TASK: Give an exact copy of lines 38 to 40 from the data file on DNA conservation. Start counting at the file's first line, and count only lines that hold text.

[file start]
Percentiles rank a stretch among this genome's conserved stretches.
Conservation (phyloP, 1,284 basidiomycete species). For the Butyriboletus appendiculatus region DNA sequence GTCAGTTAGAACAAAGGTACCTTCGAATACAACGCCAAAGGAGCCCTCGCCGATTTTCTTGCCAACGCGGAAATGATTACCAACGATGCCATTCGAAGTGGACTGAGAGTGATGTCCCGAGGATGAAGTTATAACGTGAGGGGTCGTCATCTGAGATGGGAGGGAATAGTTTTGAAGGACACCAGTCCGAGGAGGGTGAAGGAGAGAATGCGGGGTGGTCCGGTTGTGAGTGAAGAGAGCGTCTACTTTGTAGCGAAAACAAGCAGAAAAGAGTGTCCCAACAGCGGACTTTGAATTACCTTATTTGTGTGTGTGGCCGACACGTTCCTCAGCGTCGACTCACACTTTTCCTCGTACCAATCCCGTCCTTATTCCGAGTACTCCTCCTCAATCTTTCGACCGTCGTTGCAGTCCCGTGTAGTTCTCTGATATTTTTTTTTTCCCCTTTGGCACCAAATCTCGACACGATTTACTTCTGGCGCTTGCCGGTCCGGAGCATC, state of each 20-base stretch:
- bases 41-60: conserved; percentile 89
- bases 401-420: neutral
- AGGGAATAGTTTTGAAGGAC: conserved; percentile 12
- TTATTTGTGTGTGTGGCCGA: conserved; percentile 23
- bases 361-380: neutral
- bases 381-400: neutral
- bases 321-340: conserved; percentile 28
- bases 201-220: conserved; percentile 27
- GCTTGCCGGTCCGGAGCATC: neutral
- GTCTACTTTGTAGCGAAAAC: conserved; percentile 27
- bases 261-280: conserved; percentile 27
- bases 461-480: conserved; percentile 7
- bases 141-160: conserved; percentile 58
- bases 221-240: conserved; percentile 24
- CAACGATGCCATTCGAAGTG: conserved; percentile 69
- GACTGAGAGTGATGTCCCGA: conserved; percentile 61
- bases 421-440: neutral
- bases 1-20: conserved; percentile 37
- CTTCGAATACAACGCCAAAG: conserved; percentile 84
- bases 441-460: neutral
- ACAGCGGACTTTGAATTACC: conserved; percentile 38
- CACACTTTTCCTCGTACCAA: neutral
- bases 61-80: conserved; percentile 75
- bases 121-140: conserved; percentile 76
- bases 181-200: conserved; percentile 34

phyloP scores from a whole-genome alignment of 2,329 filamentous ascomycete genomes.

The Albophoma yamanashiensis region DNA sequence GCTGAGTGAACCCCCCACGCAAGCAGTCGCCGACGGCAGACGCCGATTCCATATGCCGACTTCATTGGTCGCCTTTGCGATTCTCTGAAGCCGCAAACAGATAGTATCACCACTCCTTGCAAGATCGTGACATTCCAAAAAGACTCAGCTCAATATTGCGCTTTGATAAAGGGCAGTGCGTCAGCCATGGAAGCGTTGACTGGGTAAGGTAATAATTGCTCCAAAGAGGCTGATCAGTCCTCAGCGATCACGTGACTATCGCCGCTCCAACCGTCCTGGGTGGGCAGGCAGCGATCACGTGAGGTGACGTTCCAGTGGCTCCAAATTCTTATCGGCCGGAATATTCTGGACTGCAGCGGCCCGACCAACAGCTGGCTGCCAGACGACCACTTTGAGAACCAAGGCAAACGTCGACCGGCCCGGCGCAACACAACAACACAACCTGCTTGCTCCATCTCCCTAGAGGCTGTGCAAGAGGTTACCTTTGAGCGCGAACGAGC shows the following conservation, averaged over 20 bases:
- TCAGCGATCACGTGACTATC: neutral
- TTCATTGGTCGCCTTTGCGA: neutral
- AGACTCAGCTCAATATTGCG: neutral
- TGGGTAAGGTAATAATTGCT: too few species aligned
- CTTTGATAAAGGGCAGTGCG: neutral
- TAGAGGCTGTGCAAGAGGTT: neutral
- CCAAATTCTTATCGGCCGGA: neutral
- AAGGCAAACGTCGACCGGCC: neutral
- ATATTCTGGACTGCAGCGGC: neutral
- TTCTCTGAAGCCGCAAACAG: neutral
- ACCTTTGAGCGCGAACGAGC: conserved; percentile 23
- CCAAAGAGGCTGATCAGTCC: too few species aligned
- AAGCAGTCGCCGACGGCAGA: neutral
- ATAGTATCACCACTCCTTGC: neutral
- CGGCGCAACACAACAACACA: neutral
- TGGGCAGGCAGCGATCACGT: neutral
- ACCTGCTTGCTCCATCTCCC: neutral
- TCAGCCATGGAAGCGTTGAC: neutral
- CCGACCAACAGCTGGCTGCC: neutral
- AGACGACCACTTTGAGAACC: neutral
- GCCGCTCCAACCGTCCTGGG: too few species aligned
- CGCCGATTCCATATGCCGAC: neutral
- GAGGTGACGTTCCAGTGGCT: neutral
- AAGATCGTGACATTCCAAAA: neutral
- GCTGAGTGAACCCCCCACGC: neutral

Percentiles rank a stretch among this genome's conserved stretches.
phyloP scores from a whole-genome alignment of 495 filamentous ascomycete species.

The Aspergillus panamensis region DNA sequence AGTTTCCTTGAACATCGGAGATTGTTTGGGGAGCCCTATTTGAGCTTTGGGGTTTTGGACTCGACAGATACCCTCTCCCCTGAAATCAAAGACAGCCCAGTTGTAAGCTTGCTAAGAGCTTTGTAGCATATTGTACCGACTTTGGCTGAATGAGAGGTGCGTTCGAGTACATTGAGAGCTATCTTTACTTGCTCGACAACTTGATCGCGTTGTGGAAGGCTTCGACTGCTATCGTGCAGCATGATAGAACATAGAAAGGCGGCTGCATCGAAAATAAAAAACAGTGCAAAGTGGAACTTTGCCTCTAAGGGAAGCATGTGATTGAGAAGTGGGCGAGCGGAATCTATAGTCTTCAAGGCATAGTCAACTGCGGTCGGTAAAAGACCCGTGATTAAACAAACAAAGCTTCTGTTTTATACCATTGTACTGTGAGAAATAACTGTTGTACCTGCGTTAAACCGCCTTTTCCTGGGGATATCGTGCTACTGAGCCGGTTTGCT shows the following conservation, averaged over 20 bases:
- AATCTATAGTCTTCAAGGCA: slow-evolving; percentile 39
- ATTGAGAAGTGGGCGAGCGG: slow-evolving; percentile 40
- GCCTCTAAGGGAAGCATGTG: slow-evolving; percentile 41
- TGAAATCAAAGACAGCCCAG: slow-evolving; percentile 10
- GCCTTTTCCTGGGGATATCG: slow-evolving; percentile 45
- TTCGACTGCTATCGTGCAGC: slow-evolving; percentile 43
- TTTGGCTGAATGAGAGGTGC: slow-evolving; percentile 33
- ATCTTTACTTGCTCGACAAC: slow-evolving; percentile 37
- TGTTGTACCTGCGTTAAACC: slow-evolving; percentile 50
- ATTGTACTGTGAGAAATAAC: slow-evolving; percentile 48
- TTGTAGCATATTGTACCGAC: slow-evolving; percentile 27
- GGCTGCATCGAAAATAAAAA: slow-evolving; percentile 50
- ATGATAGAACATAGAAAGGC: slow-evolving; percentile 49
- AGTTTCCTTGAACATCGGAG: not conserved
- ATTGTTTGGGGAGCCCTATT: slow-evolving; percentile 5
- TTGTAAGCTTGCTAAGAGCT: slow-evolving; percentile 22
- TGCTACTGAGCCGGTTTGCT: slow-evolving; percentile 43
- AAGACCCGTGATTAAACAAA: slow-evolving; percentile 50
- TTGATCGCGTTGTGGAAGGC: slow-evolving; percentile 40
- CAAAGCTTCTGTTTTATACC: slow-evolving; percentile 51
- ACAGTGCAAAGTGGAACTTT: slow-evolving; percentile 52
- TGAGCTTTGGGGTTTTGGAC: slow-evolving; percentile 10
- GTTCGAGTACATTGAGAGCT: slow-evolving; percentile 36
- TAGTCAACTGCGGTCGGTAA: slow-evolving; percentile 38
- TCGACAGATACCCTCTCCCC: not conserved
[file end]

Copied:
- ATATTCTGGACTGCAGCGGC: neutral
- TTCTCTGAAGCCGCAAACAG: neutral
- ACCTTTGAGCGCGAACGAGC: conserved; percentile 23